Atharv Gupta | 2021年5月20日
Responding To: Georgetown Students Reflect on Virtual Exchange
Communication, Culture, and Content
Like many other students who have experienced events over Zoom, I was a little hesitant at first when it came to this series of online dialogues. One central through line was not produced as these meetings were with three different Chinese Universities, and each time we had to adapt to the unique situations, knowledge, background, and opinions of our varying counterparts. I feel that my experiences during these meetings can be best categorized under the themes of communication, culture, and content.
Given the pandemic, the normal in-person series of dialogues was pivoted to an online platform. This pivot gave us (participants) an increased level of creative control when it came to how best to shape these talks. We were able to transform these conversations from the first meeting, which followed a formal negotiation style format with designated talking points and structured presentations, to the final meeting which centered around a more casual open discussion between students aspiring to value personal anecdotes and perspectives over media headlines. For example, the most engaging of the dialogues, at least in my experience, was with our counterparts at Peking University (北京大学) where we adopted a more personal approach through the use of breakout-rooms which allowed for a more focused and productive experience.
Another important takeaway from these talks was not the opportunity to discuss international politics, but rather the chance to have genuine conversations with our Chinese counterparts and get a better understanding of them as students and as people. This theme of understanding was especially apparent in our discussion with Peking University (北京大学), where we focused on a more first-person approach; this allowed us to get to know the students themselves. The sentiments actively shared by a number of the students reflected the idea that any of our differences can be resolved over a few drinks--because at the end of the day we are all human. While I do not condone underage drinking, the fact of the matter is that through dialogues like these we can have the opportunity to view issues from different cultural perspectives.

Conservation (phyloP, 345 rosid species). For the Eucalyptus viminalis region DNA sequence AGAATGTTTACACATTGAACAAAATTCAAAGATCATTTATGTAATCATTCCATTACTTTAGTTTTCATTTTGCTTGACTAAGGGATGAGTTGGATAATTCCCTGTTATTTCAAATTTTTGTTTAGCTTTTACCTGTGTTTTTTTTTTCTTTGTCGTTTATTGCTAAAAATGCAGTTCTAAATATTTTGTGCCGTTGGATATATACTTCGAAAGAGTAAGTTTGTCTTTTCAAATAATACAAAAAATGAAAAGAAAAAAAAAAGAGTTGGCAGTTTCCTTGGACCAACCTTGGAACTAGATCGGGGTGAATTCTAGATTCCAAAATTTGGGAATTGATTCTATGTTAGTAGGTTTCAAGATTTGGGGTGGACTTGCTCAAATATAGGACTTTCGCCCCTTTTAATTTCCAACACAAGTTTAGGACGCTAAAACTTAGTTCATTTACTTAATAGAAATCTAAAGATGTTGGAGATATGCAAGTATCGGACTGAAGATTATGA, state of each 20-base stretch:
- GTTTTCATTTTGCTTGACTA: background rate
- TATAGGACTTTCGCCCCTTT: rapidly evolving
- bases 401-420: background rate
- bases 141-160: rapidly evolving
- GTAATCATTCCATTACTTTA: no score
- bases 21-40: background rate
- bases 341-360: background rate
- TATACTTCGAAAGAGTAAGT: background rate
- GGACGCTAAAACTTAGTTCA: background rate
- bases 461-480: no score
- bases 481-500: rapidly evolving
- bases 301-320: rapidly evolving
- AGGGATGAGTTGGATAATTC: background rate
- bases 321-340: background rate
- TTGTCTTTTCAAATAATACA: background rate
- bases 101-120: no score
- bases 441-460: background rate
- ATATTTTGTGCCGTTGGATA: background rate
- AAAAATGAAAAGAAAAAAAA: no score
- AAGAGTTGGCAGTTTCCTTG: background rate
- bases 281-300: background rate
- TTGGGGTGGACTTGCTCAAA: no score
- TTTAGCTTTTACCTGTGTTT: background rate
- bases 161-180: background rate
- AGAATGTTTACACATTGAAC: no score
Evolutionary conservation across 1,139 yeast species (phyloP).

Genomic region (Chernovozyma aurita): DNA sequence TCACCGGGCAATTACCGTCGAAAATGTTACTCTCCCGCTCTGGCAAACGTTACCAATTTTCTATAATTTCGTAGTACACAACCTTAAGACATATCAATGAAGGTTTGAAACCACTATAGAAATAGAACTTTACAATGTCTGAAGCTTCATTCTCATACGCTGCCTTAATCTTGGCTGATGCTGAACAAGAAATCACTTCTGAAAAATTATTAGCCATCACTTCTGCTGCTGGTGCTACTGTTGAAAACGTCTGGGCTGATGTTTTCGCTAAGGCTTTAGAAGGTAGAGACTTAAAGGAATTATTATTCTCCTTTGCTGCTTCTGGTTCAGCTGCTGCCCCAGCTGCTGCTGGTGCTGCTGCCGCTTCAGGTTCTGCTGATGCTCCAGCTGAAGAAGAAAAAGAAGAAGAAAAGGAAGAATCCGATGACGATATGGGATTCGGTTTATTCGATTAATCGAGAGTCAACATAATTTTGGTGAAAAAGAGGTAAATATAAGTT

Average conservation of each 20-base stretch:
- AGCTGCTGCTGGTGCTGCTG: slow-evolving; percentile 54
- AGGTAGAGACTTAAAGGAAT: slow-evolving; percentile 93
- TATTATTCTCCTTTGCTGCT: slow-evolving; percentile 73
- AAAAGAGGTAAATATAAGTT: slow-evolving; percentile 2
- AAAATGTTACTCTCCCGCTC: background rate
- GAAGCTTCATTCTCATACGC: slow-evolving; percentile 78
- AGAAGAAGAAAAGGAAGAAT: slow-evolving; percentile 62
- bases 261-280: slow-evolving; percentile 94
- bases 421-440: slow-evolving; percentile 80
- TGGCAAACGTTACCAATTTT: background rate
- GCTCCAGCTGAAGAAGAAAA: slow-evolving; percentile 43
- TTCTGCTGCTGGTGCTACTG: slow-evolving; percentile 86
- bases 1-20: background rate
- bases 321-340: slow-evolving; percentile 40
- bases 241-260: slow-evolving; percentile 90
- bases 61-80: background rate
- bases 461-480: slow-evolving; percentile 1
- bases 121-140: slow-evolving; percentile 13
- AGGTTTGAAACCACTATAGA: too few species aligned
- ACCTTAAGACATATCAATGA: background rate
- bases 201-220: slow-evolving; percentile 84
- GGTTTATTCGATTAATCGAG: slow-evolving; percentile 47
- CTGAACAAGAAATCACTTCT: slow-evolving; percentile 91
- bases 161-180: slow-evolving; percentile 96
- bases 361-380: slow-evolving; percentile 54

In the final two meetings, we began to employ Q&A’s to guide our discussions. One of the best questions to come out of this format change, in my opinion, was “where do you get your information regarding the U.S. and China?” This question proved to be extremely informative as it allowed both sides to confront the underlying biases which come from the consumption of modern media. For example, during our discussion of the #IsupportXinjiangCotton movement in China, one of the people in my breakout-room seemed unaware of the reason why American brands stopped sourcing cotton from Xinjiang. Our discussion caused the student to want to seek more information about this topic, so as to be more informed about what is going on in that region.
Despite the constrained time limit, these dialogues were worthwhile and an important way to exchange ideas and deepen our perspectives on students in China.
Will Foster (SFS'23) is a sophomore in the School of Foreign Service majoring in Regional Studies with a focus on Asia and a minor in Chinese.
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